Of all the characters on the keyboard, the most hated one is usually the semicolon (you know, the one you use to make a winking smiley!).
But semicolons are nothing to be afraid of.
Pay attention, and you'll know how to use one in no time! A semicolon connects two related sentences.
It's as simple as that! All you have to do is check that, if you replaced the semicolon with a period, both sentences would be intact; if both halves are complete sentences, you're done! That was a good example.
Lily liked picking flowers; dandelions were her favorite.In your mind, go back and read the first half of that sentence (the part before the semicolon).
It would be able to stand as a complete sentence if it ended with a period.
The same is true for the second half.
Here's an example of misusing a semicolon:
Lily liked picking flowers; especially dandelions.The first half is a complete sentence, but "Especially dandelions.
" is not a sentence itself.
This is an easy mistake, but it's also one that's easy to recognize, now that you know what you're doing! Now try testing yourself with this example:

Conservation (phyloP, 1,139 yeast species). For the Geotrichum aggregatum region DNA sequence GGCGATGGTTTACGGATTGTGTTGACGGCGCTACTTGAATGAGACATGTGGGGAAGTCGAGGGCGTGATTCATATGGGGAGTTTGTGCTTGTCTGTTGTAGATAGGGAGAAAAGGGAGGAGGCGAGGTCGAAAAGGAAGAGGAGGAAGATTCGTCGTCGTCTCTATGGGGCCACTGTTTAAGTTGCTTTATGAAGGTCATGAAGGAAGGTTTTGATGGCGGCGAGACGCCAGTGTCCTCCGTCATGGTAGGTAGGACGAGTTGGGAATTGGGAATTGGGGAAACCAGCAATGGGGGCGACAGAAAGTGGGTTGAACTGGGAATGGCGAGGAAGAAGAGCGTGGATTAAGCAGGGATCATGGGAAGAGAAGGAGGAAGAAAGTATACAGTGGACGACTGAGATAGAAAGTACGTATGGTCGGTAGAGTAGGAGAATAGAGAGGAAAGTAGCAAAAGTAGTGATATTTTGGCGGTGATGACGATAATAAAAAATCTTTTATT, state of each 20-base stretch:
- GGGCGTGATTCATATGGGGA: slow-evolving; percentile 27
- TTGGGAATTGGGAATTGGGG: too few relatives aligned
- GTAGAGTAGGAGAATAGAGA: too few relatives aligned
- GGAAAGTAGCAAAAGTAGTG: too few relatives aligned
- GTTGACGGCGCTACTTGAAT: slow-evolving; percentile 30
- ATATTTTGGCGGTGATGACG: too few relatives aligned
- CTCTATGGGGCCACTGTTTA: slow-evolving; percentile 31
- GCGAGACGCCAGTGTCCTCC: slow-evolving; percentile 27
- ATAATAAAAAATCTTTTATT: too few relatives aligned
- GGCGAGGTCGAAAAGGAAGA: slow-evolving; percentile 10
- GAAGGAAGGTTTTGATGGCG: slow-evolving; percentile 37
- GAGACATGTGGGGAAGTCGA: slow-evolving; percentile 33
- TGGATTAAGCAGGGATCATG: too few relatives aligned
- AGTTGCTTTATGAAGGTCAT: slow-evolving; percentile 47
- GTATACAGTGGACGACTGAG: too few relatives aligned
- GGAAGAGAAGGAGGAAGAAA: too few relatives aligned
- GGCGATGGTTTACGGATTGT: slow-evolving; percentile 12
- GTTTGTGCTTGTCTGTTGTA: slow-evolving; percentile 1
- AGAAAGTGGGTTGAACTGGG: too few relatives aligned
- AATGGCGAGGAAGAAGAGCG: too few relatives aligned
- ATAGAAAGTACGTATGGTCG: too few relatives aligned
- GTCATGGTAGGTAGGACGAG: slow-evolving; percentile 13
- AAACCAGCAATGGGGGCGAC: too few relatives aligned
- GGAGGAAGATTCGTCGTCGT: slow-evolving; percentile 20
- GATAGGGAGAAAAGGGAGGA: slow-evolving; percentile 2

Lily liked picking lots of flowers; dandelions, marigolds, and tulips.If you said that was wrong, you're right! Semicolons are not used to begin lists; that's what colons are for! There is one other way to properly use semicolons that does not fit in this rule.
You can use semicolons to help commas in lists.
Check out this example:
Lily liked picking flowers: dandelions, her favorite; marigolds, which are patterned; and tulips, which smell good.Each of the items in the list included commas in it, so if commas were also used to separate the items, the reader would have gotten confused.
Look at the sentence again with commas used:
Lily liked picking flowers: dandelions, her favorite, marigolds, which are patterned, and tulips, which smell good.Now you have a hard time telling if dandelions or marigolds are Lily's favorites! That's why the list needed both semicolons and commas.
So, if you're ready to impress someone by using a semicolon, remember the two situations when semicolons are used: to join two complete sentences, and to replace commas in complicated lists where just having commas might be confusing.
If you remember those two rules, you'll probably be better at using semicolons than anyone you know!